2 DefinitionA drama in which a character (usually a good and noble person of high rank) is brought to a disastrous end in his or her confrontation with a superior force (fortune, the gods, social forces, universal values), but also comes to understand the meaning of his or her deeds and to accept an appropriate punishment. (The Norton Introduction to Literature, 7th ed)
3 Tragic HeroThe tragic hero is a man of noble stature. He is not an ordinary man, but a man with outstanding quality and greatness about him. His own destruction is for a greater cause or principle. (<shakespeare.learnhub.com>)“high position” usually means a king, duke, prince, company owner, etc.
4 Characteristics of a Tragic Hero According to Aristotle:Usually of noble birthHamartia – a.k.a. the tragic flaw that eventually leads to his downfall.Peripeteia – a reversal of fortune brought about by the hero’s tragic flawHis actions result in an increase of self- awareness and self-knowledgeThe audience must feel pity and fear for this character.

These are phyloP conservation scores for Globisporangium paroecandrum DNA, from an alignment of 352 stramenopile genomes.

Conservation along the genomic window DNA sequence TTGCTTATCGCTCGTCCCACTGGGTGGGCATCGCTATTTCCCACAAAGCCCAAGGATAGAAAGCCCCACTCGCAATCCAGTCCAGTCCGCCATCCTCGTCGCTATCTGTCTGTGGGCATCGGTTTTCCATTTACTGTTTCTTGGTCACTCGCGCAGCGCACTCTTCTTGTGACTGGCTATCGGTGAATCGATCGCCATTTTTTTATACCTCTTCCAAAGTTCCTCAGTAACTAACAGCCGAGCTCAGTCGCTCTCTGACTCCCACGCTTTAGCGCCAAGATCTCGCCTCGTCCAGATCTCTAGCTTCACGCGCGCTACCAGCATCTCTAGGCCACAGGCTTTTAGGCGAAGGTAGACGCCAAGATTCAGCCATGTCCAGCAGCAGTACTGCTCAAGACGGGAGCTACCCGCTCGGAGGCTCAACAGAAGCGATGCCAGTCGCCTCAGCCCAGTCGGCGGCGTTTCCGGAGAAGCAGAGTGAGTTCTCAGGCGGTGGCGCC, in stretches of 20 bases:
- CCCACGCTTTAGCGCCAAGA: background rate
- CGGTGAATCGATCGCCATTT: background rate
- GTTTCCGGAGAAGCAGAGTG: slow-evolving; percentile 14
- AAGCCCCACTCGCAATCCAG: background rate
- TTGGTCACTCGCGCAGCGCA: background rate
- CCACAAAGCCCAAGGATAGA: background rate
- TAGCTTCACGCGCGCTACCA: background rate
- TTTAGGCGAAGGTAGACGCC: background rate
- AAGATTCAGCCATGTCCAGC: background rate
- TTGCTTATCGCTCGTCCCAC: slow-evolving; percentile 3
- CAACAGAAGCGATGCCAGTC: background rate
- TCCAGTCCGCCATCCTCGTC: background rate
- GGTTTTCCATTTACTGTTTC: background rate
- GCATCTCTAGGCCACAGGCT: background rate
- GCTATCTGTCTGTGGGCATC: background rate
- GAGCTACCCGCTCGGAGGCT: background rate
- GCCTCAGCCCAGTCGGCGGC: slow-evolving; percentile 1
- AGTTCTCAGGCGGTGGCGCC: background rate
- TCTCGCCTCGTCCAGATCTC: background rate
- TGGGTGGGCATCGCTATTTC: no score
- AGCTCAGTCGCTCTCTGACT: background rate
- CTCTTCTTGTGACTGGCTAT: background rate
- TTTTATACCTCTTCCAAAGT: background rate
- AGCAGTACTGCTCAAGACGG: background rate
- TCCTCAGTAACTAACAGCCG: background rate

5 The “tragic flaw”The “flaw” in the character is a defect which keeps him/her from being aware of the situation around him/her. The character does not understand (for much of the story) his/her part of creating the situation.
6 The Hero’s Understanding The tragic hero has a “moment of enlightenment” near the end of the story.He/she finally understands what he/she has done wrong—how he/she contributed to the tragic situation.The story often ends with the death of the tragic hero.